Live Review: Kurt Vile and the Violators at Los Angeles’ Fonda Theatre (10/14)

Joined by The War on Drugs' Adam Granduciel, the low-key songwriter showed why he won't be goin' down anytime soon


Photography by Rozette Rago

Kurt Vile gives off the air of someone who has just stumbled out of bed and onto a stage, though the sly grin he wears behind his curtain of hair suggests that he’s taking it all in stride, like some cosmic joke told by a God who’s more clever than cruel. Even in front of hundreds of fans, Vile remains at least partially lost in his own world, his face obscured and his voice adrift on a sea of reverb. But he never makes you question whether there’s somewhere else he’d rather be than in this universe of his own creation. Despite his introverted tendencies and bone-dry sense of humor on the mic, Vile is a natural performer whose low-key charm rarely fails to win the crowd over.

The songs do their legwork, too. Vile’s most recent album, b’lieve i’m goin down, was released only last month but will probably sound familiar to anyone who took 2013’s Wakin on a Pretty Daze for a walk around the turntable. It’s filled with wah’d and washed-out guitars, scattered bits of folkiness, and the songwriter’s signature blend of heartbreak and humor. “That’s life, tho (almost hate to say)” is both the title of the album’s fourth track and a nice summation of Vile’s philosophy: Hey man, I know shit’s kind of crazy, but here’s some music to help you deal with it.

Kurt Vile // Photo by Rozette Rago

Vile arrived on stage at the Fonda Theatre in Hollywood sporting the same “What’s Up Kooks” T-shirt he wore to Austin City Limits earlier this month, hinting that he was in the same playful mood that buoyed his standout set in Texas. Supported by his trusty backing band, The Violators, he wasted little time before ingratiating himself to the sold-out crowd. “This ain’t no disco! This ain’t no concert club, either! This is LA!” he screamed, taking pleasure in poking some fun at the city that’s so different from his native Philadelphia. The band then launched into “Dust Bunnies”, one of the bouncier tracks from the new record and certainly one that warrants the electric oomph of a full band.

In the past, Vile has bemoaned the challenges that come with reproducing his eclectic sound live. “I always felt like I was stuck playing either acoustic or electric live, and it didn’t sound quite right,” he told Consequence of Sound in 2013. If his show in LA is any indication, he’s definitely ironed out the kinks since then. He and the band blasted through most of b’lieve i’m goin down’s Side A with pretty much the same setup, and the crowd’s reaction to new single “Pretty Pimpin” and the 6-minute “Wheelhouse” bodes well for the album’s general reception.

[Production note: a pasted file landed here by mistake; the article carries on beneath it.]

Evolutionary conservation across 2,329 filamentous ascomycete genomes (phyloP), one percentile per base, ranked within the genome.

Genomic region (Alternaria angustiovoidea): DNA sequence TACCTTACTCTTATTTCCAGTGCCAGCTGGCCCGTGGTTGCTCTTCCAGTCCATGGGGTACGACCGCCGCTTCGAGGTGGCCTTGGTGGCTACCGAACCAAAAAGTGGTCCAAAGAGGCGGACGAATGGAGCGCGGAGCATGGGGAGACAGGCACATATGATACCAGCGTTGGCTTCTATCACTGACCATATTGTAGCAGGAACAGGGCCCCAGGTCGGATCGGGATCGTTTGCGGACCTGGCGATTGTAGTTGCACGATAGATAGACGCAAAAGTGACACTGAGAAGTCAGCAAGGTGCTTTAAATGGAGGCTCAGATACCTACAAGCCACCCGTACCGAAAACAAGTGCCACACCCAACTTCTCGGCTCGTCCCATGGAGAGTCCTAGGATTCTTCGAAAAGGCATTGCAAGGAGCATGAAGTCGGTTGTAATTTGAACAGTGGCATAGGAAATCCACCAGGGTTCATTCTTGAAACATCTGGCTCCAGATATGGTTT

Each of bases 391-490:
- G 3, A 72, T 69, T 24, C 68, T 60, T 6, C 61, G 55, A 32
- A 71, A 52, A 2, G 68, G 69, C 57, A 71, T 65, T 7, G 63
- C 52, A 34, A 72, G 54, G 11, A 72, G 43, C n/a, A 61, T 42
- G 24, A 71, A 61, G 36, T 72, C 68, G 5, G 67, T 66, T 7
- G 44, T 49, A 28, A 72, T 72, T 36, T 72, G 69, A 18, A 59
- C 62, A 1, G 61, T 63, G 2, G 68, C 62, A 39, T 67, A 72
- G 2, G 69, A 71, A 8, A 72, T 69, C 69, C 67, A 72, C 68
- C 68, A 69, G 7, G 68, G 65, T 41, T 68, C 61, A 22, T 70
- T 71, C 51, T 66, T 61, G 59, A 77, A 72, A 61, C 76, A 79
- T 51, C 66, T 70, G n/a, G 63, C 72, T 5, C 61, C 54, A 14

But things got a bit more interesting around the middle of the set, when Vile switched out his guitar for a banjo and dove into “I’m an Outlaw” without skipping a beat. A highlight of the new album, the song showcases his unique appropriation of folk and even bluegrass styles, though it never veers too far from pop territory. (As Vile joked afterwards, “Country bullshit. Fuck that.”)

kurt vile 24 Live Review: Kurt Vile and the Violators at Los Angeles Fonda Theatre (10/14)

This slight shift in tone paved the way for the quieter portion of the set, with “Goldtone” taking things down a bit further before the back-to-back acoustic numbers “He’s Alright” and “Stand Inside”. The former comes from 2009’s Childish Prodigy and the latter from the new album, but the songs feel like a natural pairing. This only goes to show that, despite Vile’s obvious maturation as a musician, the essential aspects of his appeal haven’t changed much over the years. One couldn’t help but notice that he had the audience rapt — especially during “Stand Inside”, when he stood alone on stage, sweating beneath an orange orb of light.

It’s likely that somebody messed with the levels when the band returned to the stage, because the rest of the set was loud. Like, too loud. “KV Crimes” felt like an assault on the senses, with the effect of its screeching distortion augmented by strobe lights pointed directly at the audience. That’s certainly one way to get everybody’s attention. Another way is to bring out Vile’s old friend and War on Drugs cohort Adam Granduciel, which is exactly what happened for set closer “Freak Train”. It was similar to the saxophone-filled version he trotted out at ACL, but the addition of Granduciel made for a particularly euphoric moment.

By this point, past midnight on a Wednesday, most bands would be content to wrap it up with a one-song encore and let everybody go home. But Vile stuck around for two encores, nailing the first with “Girl Called Alex” and “Lost my Head there” (he played keys on the latter). Then, at 12:30 a.m., he returned to the stage alone for a “All in a Daze Work”, a fitting title given how his lengthy set had just left everyone more or less in a stupor. He ended the set with a refrain that echoes his new album’s title: “I believe I’m goin’ down.” Oddly enough, this sentiment was met with cheers that grew louder on each repetition. It would seem that Vile won’t be goin’ down any time soon — at least not if his fans can help it.

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